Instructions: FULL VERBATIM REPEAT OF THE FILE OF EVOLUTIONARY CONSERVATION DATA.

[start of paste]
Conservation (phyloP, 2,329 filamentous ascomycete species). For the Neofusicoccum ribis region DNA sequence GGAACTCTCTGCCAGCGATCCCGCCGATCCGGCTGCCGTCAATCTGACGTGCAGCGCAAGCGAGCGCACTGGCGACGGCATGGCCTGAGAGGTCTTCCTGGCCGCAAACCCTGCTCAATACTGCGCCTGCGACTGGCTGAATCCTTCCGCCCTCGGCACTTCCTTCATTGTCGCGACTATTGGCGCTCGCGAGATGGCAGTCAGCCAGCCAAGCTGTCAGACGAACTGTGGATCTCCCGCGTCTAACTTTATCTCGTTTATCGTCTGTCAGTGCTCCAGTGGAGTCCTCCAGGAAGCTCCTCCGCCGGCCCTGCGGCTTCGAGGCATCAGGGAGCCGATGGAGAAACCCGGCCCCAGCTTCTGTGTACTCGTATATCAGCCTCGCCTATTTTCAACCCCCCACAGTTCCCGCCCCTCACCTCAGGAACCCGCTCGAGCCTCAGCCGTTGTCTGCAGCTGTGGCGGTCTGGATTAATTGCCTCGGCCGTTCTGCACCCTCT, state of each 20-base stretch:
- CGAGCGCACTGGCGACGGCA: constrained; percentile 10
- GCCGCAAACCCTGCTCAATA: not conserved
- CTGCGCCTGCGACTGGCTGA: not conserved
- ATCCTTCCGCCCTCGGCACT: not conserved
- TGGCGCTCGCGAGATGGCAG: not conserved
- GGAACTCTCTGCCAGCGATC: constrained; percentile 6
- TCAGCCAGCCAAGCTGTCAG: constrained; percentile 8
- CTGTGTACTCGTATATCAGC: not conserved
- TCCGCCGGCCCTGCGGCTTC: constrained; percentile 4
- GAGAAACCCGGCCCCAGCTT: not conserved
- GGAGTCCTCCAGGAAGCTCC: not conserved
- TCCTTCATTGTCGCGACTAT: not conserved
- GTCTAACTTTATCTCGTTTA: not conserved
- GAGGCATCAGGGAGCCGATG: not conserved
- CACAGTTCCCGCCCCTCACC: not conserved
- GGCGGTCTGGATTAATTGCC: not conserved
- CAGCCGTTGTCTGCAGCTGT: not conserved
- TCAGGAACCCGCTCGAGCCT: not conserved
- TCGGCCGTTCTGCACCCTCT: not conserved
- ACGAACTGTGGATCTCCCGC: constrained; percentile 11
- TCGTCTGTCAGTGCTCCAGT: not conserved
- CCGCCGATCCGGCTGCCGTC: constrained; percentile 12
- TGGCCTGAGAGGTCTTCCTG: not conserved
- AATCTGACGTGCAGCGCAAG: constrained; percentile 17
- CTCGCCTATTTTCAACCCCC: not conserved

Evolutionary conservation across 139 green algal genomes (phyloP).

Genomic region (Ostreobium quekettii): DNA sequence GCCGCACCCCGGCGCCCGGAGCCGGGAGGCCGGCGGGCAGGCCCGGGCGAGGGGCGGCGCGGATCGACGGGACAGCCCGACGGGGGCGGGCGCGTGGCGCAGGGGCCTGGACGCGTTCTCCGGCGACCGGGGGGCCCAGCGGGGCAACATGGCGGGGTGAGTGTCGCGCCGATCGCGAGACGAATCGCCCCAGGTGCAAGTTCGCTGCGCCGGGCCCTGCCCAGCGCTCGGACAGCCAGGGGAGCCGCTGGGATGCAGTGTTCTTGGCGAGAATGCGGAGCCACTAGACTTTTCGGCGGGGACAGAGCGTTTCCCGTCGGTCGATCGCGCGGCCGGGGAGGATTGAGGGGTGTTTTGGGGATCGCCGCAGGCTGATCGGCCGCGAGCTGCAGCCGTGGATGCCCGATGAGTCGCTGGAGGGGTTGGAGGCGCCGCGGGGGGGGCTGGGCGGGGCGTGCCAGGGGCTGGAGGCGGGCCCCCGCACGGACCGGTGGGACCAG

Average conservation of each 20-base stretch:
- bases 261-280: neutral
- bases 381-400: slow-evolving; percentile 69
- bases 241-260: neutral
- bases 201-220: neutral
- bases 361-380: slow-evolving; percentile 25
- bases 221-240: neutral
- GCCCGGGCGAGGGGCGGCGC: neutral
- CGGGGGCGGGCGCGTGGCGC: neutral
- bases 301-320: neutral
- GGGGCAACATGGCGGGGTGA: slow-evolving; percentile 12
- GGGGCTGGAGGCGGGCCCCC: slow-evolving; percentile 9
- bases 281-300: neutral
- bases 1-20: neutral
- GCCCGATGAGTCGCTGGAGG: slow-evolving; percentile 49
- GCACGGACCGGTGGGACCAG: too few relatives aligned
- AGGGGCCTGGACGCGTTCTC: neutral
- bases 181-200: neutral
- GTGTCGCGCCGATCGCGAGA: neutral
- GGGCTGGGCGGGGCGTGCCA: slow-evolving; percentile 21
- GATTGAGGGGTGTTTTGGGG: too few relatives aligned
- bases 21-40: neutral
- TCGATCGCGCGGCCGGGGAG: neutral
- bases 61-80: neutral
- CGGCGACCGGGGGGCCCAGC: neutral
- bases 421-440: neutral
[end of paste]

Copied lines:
Conservation (phyloP, 2,329 filamentous ascomycete species). For the Neofusicoccum ribis region DNA sequence GGAACTCTCTGCCAGCGATCCCGCCGATCCGGCTGCCGTCAATCTGACGTGCAGCGCAAGCGAGCGCACTGGCGACGGCATGGCCTGAGAGGTCTTCCTGGCCGCAAACCCTGCTCAATACTGCGCCTGCGACTGGCTGAATCCTTCCGCCCTCGGCACTTCCTTCATTGTCGCGACTATTGGCGCTCGCGAGATGGCAGTCAGCCAGCCAAGCTGTCAGACGAACTGTGGATCTCCCGCGTCTAACTTTATCTCGTTTATCGTCTGTCAGTGCTCCAGTGGAGTCCTCCAGGAAGCTCCTCCGCCGGCCCTGCGGCTTCGAGGCATCAGGGAGCCGATGGAGAAACCCGGCCCCAGCTTCTGTGTACTCGTATATCAGCCTCGCCTATTTTCAACCCCCCACAGTTCCCGCCCCTCACCTCAGGAACCCGCTCGAGCCTCAGCCGTTGTCTGCAGCTGTGGCGGTCTGGATTAATTGCCTCGGCCGTTCTGCACCCTCT, state of each 20-base stretch:
- CGAGCGCACTGGCGACGGCA: constrained; percentile 10
- GCCGCAAACCCTGCTCAATA: not conserved
- CTGCGCCTGCGACTGGCTGA: not conserved
- ATCCTTCCGCCCTCGGCACT: not conserved
- TGGCGCTCGCGAGATGGCAG: not conserved
- GGAACTCTCTGCCAGCGATC: constrained; percentile 6
- TCAGCCAGCCAAGCTGTCAG: constrained; percentile 8
- CTGTGTACTCGTATATCAGC: not conserved
- TCCGCCGGCCCTGCGGCTTC: constrained; percentile 4
- GAGAAACCCGGCCCCAGCTT: not conserved
- GGAGTCCTCCAGGAAGCTCC: not conserved
- TCCTTCATTGTCGCGACTAT: not conserved
- GTCTAACTTTATCTCGTTTA: not conserved
- GAGGCATCAGGGAGCCGATG: not conserved
- CACAGTTCCCGCCCCTCACC: not conserved
- GGCGGTCTGGATTAATTGCC: not conserved
- CAGCCGTTGTCTGCAGCTGT: not conserved
- TCAGGAACCCGCTCGAGCCT: not conserved
- TCGGCCGTTCTGCACCCTCT: not conserved
- ACGAACTGTGGATCTCCCGC: constrained; percentile 11
- TCGTCTGTCAGTGCTCCAGT: not conserved
- CCGCCGATCCGGCTGCCGTC: constrained; percentile 12
- TGGCCTGAGAGGTCTTCCTG: not conserved
- AATCTGACGTGCAGCGCAAG: constrained; percentile 17
- CTCGCCTATTTTCAACCCCC: not conserved

Evolutionary conservation across 139 green algal genomes (phyloP).

Genomic region (Ostreobium quekettii): DNA sequence GCCGCACCCCGGCGCCCGGAGCCGGGAGGCCGGCGGGCAGGCCCGGGCGAGGGGCGGCGCGGATCGACGGGACAGCCCGACGGGGGCGGGCGCGTGGCGCAGGGGCCTGGACGCGTTCTCCGGCGACCGGGGGGCCCAGCGGGGCAACATGGCGGGGTGAGTGTCGCGCCGATCGCGAGACGAATCGCCCCAGGTGCAAGTTCGCTGCGCCGGGCCCTGCCCAGCGCTCGGACAGCCAGGGGAGCCGCTGGGATGCAGTGTTCTTGGCGAGAATGCGGAGCCACTAGACTTTTCGGCGGGGACAGAGCGTTTCCCGTCGGTCGATCGCGCGGCCGGGGAGGATTGAGGGGTGTTTTGGGGATCGCCGCAGGCTGATCGGCCGCGAGCTGCAGCCGTGGATGCCCGATGAGTCGCTGGAGGGGTTGGAGGCGCCGCGGGGGGGGCTGGGCGGGGCGTGCCAGGGGCTGGAGGCGGGCCCCCGCACGGACCGGTGGGACCAG

Average conservation of each 20-base stretch:
- bases 261-280: neutral
- bases 381-400: slow-evolving; percentile 69
- bases 241-260: neutral
- bases 201-220: neutral
- bases 361-380: slow-evolving; percentile 25
- bases 221-240: neutral
- GCCCGGGCGAGGGGCGGCGC: neutral
- CGGGGGCGGGCGCGTGGCGC: neutral
- bases 301-320: neutral
- GGGGCAACATGGCGGGGTGA: slow-evolving; percentile 12
- GGGGCTGGAGGCGGGCCCCC: slow-evolving; percentile 9
- bases 281-300: neutral
- bases 1-20: neutral
- GCCCGATGAGTCGCTGGAGG: slow-evolving; percentile 49
- GCACGGACCGGTGGGACCAG: too few relatives aligned
- AGGGGCCTGGACGCGTTCTC: neutral
- bases 181-200: neutral
- GTGTCGCGCCGATCGCGAGA: neutral
- GGGCTGGGCGGGGCGTGCCA: slow-evolving; percentile 21
- GATTGAGGGGTGTTTTGGGG: too few relatives aligned
- bases 21-40: neutral
- TCGATCGCGCGGCCGGGGAG: neutral
- bases 61-80: neutral
- CGGCGACCGGGGGGCCCAGC: neutral
- bases 421-440: neutral